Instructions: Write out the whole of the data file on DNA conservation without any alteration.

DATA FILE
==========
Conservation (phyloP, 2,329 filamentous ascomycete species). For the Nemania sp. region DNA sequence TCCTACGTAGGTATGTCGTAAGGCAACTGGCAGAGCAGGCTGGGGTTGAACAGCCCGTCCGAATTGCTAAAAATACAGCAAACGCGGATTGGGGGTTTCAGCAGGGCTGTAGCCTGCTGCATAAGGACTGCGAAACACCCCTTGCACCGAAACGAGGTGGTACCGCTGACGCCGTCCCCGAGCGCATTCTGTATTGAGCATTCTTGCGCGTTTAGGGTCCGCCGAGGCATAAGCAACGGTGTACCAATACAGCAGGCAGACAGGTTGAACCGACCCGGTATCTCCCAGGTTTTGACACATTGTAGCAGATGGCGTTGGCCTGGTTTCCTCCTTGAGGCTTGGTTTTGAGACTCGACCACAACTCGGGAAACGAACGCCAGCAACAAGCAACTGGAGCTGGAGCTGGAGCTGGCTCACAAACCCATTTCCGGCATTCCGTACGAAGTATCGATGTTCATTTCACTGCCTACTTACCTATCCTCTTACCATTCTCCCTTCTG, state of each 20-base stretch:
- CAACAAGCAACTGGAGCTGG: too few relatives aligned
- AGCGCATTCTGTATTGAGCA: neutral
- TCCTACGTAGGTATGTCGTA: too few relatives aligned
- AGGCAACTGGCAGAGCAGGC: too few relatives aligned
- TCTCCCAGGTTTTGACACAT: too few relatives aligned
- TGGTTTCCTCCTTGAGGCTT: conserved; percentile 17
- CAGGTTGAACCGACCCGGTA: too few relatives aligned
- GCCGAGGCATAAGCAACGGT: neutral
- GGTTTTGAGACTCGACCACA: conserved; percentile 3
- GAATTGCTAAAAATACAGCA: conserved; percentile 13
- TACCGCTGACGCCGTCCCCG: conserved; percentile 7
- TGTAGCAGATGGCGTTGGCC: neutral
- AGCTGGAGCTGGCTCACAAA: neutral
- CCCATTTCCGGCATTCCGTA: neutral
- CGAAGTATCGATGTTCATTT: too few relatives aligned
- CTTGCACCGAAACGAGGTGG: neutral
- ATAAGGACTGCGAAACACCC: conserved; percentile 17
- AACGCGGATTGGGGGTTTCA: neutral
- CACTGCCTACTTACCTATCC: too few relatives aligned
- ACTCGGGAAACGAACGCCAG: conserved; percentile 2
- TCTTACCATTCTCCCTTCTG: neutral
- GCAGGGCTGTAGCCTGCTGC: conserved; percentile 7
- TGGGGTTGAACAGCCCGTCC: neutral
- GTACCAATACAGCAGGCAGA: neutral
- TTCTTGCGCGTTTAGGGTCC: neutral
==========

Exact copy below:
Conservation (phyloP, 2,329 filamentous ascomycete species). For the Nemania sp. region DNA sequence TCCTACGTAGGTATGTCGTAAGGCAACTGGCAGAGCAGGCTGGGGTTGAACAGCCCGTCCGAATTGCTAAAAATACAGCAAACGCGGATTGGGGGTTTCAGCAGGGCTGTAGCCTGCTGCATAAGGACTGCGAAACACCCCTTGCACCGAAACGAGGTGGTACCGCTGACGCCGTCCCCGAGCGCATTCTGTATTGAGCATTCTTGCGCGTTTAGGGTCCGCCGAGGCATAAGCAACGGTGTACCAATACAGCAGGCAGACAGGTTGAACCGACCCGGTATCTCCCAGGTTTTGACACATTGTAGCAGATGGCGTTGGCCTGGTTTCCTCCTTGAGGCTTGGTTTTGAGACTCGACCACAACTCGGGAAACGAACGCCAGCAACAAGCAACTGGAGCTGGAGCTGGAGCTGGCTCACAAACCCATTTCCGGCATTCCGTACGAAGTATCGATGTTCATTTCACTGCCTACTTACCTATCCTCTTACCATTCTCCCTTCTG, state of each 20-base stretch:
- CAACAAGCAACTGGAGCTGG: too few relatives aligned
- AGCGCATTCTGTATTGAGCA: neutral
- TCCTACGTAGGTATGTCGTA: too few relatives aligned
- AGGCAACTGGCAGAGCAGGC: too few relatives aligned
- TCTCCCAGGTTTTGACACAT: too few relatives aligned
- TGGTTTCCTCCTTGAGGCTT: conserved; percentile 17
- CAGGTTGAACCGACCCGGTA: too few relatives aligned
- GCCGAGGCATAAGCAACGGT: neutral
- GGTTTTGAGACTCGACCACA: conserved; percentile 3
- GAATTGCTAAAAATACAGCA: conserved; percentile 13
- TACCGCTGACGCCGTCCCCG: conserved; percentile 7
- TGTAGCAGATGGCGTTGGCC: neutral
- AGCTGGAGCTGGCTCACAAA: neutral
- CCCATTTCCGGCATTCCGTA: neutral
- CGAAGTATCGATGTTCATTT: too few relatives aligned
- CTTGCACCGAAACGAGGTGG: neutral
- ATAAGGACTGCGAAACACCC: conserved; percentile 17
- AACGCGGATTGGGGGTTTCA: neutral
- CACTGCCTACTTACCTATCC: too few relatives aligned
- ACTCGGGAAACGAACGCCAG: conserved; percentile 2
- TCTTACCATTCTCCCTTCTG: neutral
- GCAGGGCTGTAGCCTGCTGC: conserved; percentile 7
- TGGGGTTGAACAGCCCGTCC: neutral
- GTACCAATACAGCAGGCAGA: neutral
- TTCTTGCGCGTTTAGGGTCC: neutral